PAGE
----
Net cops: cybercrime and the crowdFebruary 3rd, 2011 by Ville Miettinen
â€śGoodâ€ť hackers â€“ Neo from the Matrix or Acid Burn (aka a very fresh faced Angelina Jolie) â€“ might play around a little with the law, but ultimately they put their genius toward battling crime bosses, evil corporations or psychotic sunglasses-wearing A.I.
But, as with spies, the Mafia and teenage wizards, when it comes to hackers the movie business has employed a generous dose of creative license. Shockingly, it turns out that what the authorities could really do with in the fight against cybercrime is not a Kung-Fu fighting Keanu, but help from the crowd.
Head of Europol (Europeâ€™s answer to the CIA) Rob Wainwright recently announced his plan to get the masses directly involved in stopping online bad guys.
Basically, the problem is that after twenty years of the web thereâ€™s still no concrete data on the scope and extent of cybercrime. Weâ€™re not just talking criminal mastermind level stuff here, but also everyday offenses: email scams, security attacks, credit card fraud â€“ the bread and butter of the online underworld. Why is info on these infractions so scarce? First, because theyâ€™re low level â€“ even the most dedicated citizens donâ€™t always bother to report them. Secondly, data that does exist ends up spread across hundreds of police forces, credit card companies and consumer groups.
Wainwright wants to change all that. He envisages a Europe-wide system that allows the crowd to feed details of any internet misdemeanor, however trivial, into an international database. Thereâ€™s a similar project already up and running in the US â€“ the Internet Crime Complaint center.
At first glance merely working out the scope of cybercrime may not seem like a great step towards solving it. But then again (apologies to any English teachers for the mixed metaphors) if you donâ€™t know your enemies, youâ€™re likely to end up chasing ghosts in the machine.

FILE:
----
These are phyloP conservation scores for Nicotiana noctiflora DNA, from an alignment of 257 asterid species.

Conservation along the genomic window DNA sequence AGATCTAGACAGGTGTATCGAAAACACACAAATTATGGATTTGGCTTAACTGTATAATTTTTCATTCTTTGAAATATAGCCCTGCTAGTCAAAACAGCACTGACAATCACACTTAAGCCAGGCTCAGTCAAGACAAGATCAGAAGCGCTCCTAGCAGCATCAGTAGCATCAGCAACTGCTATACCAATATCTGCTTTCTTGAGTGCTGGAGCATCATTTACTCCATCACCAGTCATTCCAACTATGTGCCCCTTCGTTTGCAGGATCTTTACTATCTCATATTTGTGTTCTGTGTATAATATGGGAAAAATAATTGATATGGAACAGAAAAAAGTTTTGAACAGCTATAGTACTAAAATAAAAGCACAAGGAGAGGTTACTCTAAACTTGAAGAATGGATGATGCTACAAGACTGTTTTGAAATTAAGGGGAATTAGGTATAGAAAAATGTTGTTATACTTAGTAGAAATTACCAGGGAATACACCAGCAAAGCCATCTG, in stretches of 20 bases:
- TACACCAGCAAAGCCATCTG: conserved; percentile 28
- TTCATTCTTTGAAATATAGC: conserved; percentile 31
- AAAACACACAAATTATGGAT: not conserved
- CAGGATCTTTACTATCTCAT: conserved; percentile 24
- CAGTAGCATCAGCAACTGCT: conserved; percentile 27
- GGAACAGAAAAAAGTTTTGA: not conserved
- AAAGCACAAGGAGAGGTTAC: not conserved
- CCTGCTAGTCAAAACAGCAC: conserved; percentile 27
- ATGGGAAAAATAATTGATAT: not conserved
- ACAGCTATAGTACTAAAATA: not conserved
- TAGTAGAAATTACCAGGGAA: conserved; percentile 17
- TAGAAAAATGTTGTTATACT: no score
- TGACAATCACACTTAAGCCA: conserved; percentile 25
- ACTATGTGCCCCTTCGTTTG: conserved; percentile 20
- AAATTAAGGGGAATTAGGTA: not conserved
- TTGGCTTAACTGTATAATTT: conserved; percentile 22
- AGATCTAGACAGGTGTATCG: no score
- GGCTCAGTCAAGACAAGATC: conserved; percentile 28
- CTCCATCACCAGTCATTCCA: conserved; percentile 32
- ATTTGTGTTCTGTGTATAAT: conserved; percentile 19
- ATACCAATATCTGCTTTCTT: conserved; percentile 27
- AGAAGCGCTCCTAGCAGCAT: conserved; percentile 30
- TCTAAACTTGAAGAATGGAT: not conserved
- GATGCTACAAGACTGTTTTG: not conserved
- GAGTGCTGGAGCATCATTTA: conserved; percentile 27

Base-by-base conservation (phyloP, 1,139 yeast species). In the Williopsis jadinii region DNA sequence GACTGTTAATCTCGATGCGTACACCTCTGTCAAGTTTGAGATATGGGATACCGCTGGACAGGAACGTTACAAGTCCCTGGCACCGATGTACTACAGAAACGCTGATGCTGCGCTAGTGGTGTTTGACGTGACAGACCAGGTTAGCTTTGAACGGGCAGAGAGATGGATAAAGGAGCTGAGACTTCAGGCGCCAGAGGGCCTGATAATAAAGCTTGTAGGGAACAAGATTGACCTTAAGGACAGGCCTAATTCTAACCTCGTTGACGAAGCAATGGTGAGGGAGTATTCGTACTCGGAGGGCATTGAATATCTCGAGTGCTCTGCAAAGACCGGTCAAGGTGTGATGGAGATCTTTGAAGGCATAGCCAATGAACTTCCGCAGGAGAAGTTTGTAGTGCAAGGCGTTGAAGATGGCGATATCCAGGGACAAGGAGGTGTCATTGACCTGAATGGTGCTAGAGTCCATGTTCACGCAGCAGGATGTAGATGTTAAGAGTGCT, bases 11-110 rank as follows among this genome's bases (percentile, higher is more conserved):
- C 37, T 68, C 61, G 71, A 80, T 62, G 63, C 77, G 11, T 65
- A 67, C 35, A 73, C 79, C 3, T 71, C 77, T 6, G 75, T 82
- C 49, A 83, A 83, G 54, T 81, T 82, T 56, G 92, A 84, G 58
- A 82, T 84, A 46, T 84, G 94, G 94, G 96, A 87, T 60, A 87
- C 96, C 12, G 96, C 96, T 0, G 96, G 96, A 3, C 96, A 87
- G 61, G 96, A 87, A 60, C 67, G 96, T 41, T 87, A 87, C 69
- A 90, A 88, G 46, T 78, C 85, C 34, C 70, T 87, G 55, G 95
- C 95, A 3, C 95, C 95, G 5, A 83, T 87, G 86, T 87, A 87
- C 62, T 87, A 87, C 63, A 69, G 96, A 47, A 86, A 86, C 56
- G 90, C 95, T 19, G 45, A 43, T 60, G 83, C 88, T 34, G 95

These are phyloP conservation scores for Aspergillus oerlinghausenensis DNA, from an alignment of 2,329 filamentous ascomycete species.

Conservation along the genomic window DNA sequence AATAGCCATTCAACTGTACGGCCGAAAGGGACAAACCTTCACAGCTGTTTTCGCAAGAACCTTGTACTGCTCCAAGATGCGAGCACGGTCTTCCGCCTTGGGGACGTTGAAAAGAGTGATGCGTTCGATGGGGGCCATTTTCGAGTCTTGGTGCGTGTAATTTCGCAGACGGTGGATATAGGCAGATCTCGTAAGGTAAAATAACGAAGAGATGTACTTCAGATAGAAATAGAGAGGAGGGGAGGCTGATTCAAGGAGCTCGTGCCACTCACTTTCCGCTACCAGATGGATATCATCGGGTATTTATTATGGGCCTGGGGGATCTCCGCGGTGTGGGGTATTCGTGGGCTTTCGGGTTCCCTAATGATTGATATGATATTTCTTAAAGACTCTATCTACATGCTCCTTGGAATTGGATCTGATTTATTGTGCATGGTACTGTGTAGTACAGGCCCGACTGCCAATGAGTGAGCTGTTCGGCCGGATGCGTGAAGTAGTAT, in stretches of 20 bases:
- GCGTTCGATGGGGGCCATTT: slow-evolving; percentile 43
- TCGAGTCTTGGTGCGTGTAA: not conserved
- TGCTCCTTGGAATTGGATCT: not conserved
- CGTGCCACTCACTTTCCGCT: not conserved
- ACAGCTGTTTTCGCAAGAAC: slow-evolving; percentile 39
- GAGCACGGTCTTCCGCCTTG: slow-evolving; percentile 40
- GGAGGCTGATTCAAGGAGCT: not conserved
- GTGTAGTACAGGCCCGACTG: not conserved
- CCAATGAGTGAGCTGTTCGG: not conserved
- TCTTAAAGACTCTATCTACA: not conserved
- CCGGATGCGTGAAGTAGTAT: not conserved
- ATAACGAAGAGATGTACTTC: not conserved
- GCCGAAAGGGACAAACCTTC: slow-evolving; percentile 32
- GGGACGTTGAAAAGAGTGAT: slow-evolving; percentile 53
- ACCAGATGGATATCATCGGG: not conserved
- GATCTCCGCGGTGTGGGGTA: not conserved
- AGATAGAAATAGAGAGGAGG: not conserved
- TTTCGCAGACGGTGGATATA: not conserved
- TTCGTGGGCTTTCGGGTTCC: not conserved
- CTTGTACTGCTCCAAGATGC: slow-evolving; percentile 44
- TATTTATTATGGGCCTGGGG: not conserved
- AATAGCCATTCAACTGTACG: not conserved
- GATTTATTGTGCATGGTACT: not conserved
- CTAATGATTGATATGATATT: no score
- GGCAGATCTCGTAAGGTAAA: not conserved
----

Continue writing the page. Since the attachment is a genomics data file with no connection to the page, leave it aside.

A hackerâ€™s paradise?
It isnâ€™t everyday the EU gets the chance to build a brand new cybercrime center. Itâ€™ll be interesting to see how creative Europol is prepared to be in implementing Rob Wainwrightâ€™s grand plan. The intelligence chief has timidly talked about (wait for it guys) â€śa websiteâ€ť. Trouble is, to get a complete picture of online crime you have to make reporting it a reflex â€“ something web users do automatically. For that, surely Europol needs to get right into the scene of the action. Iâ€™m thinking a big red â€śreport crimeâ€ť button in browsers, email and shopping sites, that pops up a Europol form when clicked (along with appropriate sound effects).
The effect crowd action has on net crime really depends on how â€śintelligentlyâ€ť intelligence agencies handle the information. Itâ€™s one thing to collect millions of online violations but what will happen to all that data? How do you make sure serious crimes â€“ big-scale fraud, money laundering, sex offenses â€“ donâ€™t end up buried in the mountain of lesser offences? Plus itâ€™s a big globalized world out there, even trans-European Europol has little or no power over Nigerian fraudsters or Russian hackers.
There comes a point in life of every geek when you just have to accept youâ€™re probably never going to foil an international conspiracy from your laptop. The odd email scam, on the other hand, is the sort of crime almost any net user can help bring down â€“ just a shame it doesnâ€™t have quite the same blockbuster appeal…